“I agree, it was a good night. And as much as I appreciate your post-show wrap-up and review, why don’t you stop buttering me up and tell me the real reason you’re in here?”

“That is the real reason.”

“Somehow, I sincerely doubt that.” I pushed back from my desk, got to my feet, and pulled the earpiece from my ear. “You only ever rush in here after a show if I mess up or if Marcus is on the warpath—”

“Marcus wants to speak to you in his office.”

Damn it. I hated being right. But if Marcus St. James, the president of the news division, wanted to speak to you privately, it was never about anything good. “Why?”

“Don’t know.”

“Do you really not know? Or know and just don’t want to tell me?”

“Does it matter?”

Not really. If Marcus called, you answered—that was just the way it went, even if your name was number one in the news world. “Tell him I’ll be up once I change.”

“He said now.”

Okay, then. I knew better than anyone else that if Marcus said jump, your only response better be: how high.

I unclipped my mic and earpiece and handed it to Jim as we exited the studio. Now that the night was winding down—well, our portion of it—the newsroom was a muted version of itself. Heads were bent over keyboards and eyes were glued to computer screens as everyone wrapped up their work for the evening, preparing to leave in the next hour or so. But as I passed by my assistant’s desk, Ryan looked up and pointed his pen in my direction.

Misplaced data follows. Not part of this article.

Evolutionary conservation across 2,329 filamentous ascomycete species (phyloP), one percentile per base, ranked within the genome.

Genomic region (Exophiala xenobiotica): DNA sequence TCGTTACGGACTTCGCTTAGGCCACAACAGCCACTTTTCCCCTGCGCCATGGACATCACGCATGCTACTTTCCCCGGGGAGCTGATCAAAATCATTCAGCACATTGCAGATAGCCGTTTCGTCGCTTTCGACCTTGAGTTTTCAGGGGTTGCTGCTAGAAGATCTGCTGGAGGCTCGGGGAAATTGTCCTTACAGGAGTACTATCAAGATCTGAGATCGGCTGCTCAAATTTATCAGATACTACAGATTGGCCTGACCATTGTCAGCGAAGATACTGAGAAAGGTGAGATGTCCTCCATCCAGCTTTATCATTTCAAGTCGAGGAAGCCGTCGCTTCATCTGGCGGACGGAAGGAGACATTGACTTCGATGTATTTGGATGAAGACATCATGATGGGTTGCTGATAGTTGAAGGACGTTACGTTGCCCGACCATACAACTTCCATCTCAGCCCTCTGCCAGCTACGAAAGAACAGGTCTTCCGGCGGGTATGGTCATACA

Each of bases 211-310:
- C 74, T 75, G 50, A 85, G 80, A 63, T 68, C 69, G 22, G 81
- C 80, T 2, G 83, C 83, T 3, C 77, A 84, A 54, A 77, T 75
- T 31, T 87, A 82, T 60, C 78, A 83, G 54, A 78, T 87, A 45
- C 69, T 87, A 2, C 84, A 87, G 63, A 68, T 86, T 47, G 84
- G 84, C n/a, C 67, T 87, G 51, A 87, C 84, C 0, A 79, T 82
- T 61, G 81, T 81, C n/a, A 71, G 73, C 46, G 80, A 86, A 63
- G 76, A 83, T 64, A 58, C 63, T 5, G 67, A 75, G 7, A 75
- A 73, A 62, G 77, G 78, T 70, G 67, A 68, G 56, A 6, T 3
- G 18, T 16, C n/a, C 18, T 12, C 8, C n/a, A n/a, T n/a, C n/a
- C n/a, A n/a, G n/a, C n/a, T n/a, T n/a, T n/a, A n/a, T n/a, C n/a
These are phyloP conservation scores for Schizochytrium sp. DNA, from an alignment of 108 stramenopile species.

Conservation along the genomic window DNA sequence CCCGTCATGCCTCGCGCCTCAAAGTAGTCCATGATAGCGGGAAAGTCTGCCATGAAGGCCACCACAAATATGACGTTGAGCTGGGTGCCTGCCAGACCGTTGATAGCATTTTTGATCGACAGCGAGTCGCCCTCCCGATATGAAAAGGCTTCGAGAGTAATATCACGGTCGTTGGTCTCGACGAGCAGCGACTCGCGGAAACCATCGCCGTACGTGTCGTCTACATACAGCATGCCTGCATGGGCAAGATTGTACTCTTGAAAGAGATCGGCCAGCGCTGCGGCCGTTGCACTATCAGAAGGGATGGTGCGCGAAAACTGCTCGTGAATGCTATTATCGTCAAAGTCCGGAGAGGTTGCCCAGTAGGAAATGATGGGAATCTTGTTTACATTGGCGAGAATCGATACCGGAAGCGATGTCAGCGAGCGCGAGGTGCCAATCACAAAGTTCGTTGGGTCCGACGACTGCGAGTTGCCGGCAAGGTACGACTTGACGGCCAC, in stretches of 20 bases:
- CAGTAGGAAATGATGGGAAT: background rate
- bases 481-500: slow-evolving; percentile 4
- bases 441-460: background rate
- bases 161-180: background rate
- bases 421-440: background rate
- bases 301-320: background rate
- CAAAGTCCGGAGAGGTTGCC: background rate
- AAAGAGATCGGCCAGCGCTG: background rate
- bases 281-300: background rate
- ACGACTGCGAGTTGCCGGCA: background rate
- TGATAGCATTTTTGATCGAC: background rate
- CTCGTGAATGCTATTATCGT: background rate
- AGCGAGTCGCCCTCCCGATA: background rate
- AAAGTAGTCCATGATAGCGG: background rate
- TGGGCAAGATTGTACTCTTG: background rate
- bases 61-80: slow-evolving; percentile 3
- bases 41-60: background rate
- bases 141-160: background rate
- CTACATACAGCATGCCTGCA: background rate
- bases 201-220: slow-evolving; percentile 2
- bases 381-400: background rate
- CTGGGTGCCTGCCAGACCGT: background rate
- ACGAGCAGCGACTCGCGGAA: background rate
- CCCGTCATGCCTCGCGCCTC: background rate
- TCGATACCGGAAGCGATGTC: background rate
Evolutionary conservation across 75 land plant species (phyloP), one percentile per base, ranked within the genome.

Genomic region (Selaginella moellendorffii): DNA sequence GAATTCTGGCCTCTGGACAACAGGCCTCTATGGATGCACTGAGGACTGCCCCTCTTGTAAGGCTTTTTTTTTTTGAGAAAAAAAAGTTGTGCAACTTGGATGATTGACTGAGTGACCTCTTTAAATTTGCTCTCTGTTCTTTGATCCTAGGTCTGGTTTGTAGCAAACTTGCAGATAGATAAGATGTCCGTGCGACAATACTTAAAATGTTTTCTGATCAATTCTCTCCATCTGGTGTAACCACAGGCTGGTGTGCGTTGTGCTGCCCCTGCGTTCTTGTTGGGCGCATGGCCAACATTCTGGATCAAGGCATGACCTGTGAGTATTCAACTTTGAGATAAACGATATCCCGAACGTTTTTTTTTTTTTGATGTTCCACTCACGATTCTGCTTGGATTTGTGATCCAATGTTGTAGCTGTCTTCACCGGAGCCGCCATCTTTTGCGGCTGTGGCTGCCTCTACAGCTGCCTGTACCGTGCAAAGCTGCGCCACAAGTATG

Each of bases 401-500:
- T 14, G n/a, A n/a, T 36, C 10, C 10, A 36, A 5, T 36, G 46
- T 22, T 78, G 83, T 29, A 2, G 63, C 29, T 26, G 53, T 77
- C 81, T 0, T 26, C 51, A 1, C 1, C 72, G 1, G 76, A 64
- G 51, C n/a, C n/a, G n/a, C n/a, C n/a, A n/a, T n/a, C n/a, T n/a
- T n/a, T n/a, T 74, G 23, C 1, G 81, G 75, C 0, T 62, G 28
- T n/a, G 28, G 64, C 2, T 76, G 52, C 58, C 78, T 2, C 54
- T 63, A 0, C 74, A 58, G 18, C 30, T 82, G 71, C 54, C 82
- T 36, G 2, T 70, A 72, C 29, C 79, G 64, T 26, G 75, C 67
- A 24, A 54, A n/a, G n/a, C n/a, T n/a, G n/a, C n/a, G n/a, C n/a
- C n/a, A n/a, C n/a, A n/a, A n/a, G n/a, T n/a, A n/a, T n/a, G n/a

“Wants to see me, I know.”

Ryan glanced at Jim, who was trailing my every step, and then added, “Yes, but he said alone.”

Fantastic. That didn’t bode well at all. This seemingly straightforward night was getting more cryptic and annoying as it went along. There were only two reasons a person was ever called into Marcus St. James’s office, and one usually ended with the person never setting foot in the building again.

But I hadn’t done anything wrong, not that I could recall, so what the Almighty upstairs wanted with me was anyone’s guess.

“Right. Tell him I’m on my way up, then, would you?”

As I walked off toward the double doors of the newsroom, I heard Ryan call out, “Sure thing, boss.” I pushed through them and made a beeline for the elevators.

Marcus’s office was two floors up, and as I got in and punched his number, I glanced at my watch. It was just going on six fifteen, and it was coming up on the end of my workday.

When the doors slid open and I stepped out into the hall, a wall-sized poster of my face with Global News with Alexander Thorne splashed across the image greeted me. It was the new promo that the station was rolling out for the summer, and as I stood there sizing myself up, I decided they hadn’t done a bad job.

With my new studio set of the world highlighted in blue and white lights behind me, it brought out my eyes and the silver highlights of my dark hair. All in all, it looked classy, sophisticated, worldly. In other words, exactly what the network had been going for.

I headed down the hall to Marcus’s office, passing by the desk where Carmen, his assistant, usually sat. It seemed she’d been dismissed for the evening, judging by the empty seat and otherwise sparse floor, and as I reached his office door, all I could think was lucky Carmen.